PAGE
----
Sunday, May 4, 2014

Swoon Reads Success Story

I met Katie Van Ark a few years ago during a peer critique session at an SCBWI-MI conference.  We kept in touch and swapped manuscripts via email, providing feedback and encouragement.  When Katie told me she had posted her YA manuscript to Swoon Reads, I was so impressed with her courage, and I crossed my fingers for her success.  And success she found!  Read on as Katie shares her Swoon Reads publication journey.  Maybe it'll be the right path for you, too.

(This article was first written for the SCBWI-MI spring newsletter and is partially reprinted here with Katie's permission.)

Here's Katie:

So you think you can write? Are you ready to appear on The Voice? The writing voice, that is? If you write YA or NA romance, you might be ready for Swoon Reads.

Headed by Jean Feiwel, who admits she took the idea from her own Voice obsessions, Swoon Reads is a new crowd-sourced path to publishing that you may have read about in previous issues of the Bulletin. The premise is simple: put manuscripts online and let readers rate and comment on them to bring them to the publisher's attention. What is emerging, though, is so much more. Swoon Reads is becoming an online writing community that provides not only feedback through comments but writing advice and book clubs through its blog.

In addition to leaving heart ratings of one to five stars, readers on the site can also rate manuscripts as having heat, laughs, tears, or thrills. So here's a little bit about my experience on Swoon and how it fulfilled each of those categories.

Heat: I had a lot of doubts in the beginning. My initial relationship with Swoon was more of the “he loves me, he loves me not” variety. At first, it felt like any other submission. I'd done my homework. I knew what they were looking for and I had a polished manuscript. Easy, right? But then I could see my MS laying in the slush pile and not getting any attention – ouch! Several of my SCBWI critique friends who'd helped me with the manuscript left comments and ratings. Some other Swoon members liked my description and took a look. I got more daring and asked a couple book-loving relatives to read it as well as a couple skating friends. They liked it enough to pass on the recommendation to their friends, and my novel took off. Note to self: Breathe and remember it takes time for people to actually read.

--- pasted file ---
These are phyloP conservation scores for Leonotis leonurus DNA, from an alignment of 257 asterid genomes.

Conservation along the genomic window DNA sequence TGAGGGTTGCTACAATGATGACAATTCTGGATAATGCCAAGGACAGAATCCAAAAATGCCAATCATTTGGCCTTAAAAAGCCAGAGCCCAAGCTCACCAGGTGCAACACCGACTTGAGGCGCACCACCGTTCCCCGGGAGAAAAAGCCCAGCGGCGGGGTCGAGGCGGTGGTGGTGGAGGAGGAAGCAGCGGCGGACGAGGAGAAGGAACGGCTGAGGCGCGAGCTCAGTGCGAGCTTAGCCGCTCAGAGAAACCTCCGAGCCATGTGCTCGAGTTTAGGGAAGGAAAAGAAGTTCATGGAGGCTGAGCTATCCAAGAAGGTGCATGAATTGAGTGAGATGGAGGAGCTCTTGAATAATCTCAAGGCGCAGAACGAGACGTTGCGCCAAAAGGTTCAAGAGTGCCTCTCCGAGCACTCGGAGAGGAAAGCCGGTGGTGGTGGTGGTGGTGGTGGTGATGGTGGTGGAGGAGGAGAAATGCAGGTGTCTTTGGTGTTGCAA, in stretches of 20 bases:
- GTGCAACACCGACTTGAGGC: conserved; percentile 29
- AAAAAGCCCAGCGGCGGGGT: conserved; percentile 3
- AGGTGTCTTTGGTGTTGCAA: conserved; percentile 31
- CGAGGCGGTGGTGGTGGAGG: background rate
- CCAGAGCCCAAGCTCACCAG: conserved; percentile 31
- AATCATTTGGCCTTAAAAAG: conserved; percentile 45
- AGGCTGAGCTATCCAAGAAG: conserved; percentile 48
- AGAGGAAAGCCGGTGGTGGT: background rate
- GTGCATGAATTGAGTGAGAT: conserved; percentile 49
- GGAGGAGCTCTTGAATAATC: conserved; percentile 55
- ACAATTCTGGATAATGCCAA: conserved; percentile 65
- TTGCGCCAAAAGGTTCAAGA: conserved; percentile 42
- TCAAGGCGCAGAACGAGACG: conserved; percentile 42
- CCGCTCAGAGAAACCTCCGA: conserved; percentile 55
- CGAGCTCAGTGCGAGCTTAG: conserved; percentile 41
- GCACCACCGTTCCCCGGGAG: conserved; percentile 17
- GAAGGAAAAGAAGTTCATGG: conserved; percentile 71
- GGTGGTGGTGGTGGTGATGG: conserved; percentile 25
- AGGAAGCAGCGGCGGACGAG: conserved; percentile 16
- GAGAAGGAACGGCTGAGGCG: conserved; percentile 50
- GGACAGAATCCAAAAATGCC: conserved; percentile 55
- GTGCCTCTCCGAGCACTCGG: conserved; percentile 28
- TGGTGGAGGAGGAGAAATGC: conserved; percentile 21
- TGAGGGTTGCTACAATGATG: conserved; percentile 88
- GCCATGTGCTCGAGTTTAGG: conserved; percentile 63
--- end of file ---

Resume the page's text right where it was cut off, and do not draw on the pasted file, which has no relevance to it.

Laughs: The road to publication can be frustrating and lonely, but traveling with the Swoon Reads community has been wonderful. I've enjoyed meeting other writers. Commenting on each other's manuscripts led to back and forth e-mail discussions and tweets, shared laughs over common writing issues, and the discovery of new blogs and new friends. As a bonus, the Swoon experience forced me to confront my avoidance issues with social media. I've since overcome my #fear of @Twitter and I ended up developing a basic author web page with a blog about my experiences in the writing for children and young adults program at Vermont College of Fine Arts. In March, my blog was even selected to be featured on SCBWI's home page blog roll.

Tears: Robert McKee in Story suggests considering how a character's dream could turn into his or her worst nightmare. My greatest fear about using Swoon Reads by far was unscrupulous behavior of others online. This fear was realized. Another user on the site created false accounts to boost her own ratings – and trash mine. When my ratings suddenly began to drop while hers skyrocketed, I reported the suspicious behavior. Swoon investigated and found the fraud was legitimate and she was banned from the site. Swoon also promised to remove the fraudulent ratings. The Swoon team is committed to making this a positive experience for authors and malicious behavior is not tolerated.

Thrills: My manuscript was chosen as one of three first round winners, so I was privileged to receive one of the biggest thrills of all – a phone call from Jean Feiwel, who is my editor for The Boy Next Door. Hello, happily ever after! In the end, a swoon-worthy experience? Definitely.

Katie Van Ark's YA novel, The Boy Next Door (formerly titled Pairing Up), will be a February 2015 release from Macmillan's Swoon Reads imprint. She is eternally grateful to all the SCBWI-MI members who helped make her story swoon-worthy! Visit her online at www.katievanark.com and follow her on Twitter @kvanark.

Think you're ready to Swoon?  Stop by tomorrow to read Katie's tips for submitting your manuscript: http://yafusion.blogspot.com/2014/05/swoon-reads-part-2-submission-tips.html

Also up tomorrow: Katie and other Swoon Reads first listers will be doing a #SwoonReads twitter chat at 9 pm EST, Monday, May 5th.

In the meantime, check it out for yourself at http://www.swoonreads.com/.

Here's to taking risks!
Kristin Lenz




4 comments:

Stina Lindenblatt said...

Congrats, Katie!!! That sure beats the regular slushpile-to-success story. :)

Ann Finkelstein said...

Congratulations, Katie. I can't wait to read your book.

Krysten said...

That's a terrific publication story!

Lisa Tapp said...

Congratulations, Katie! What a great experience.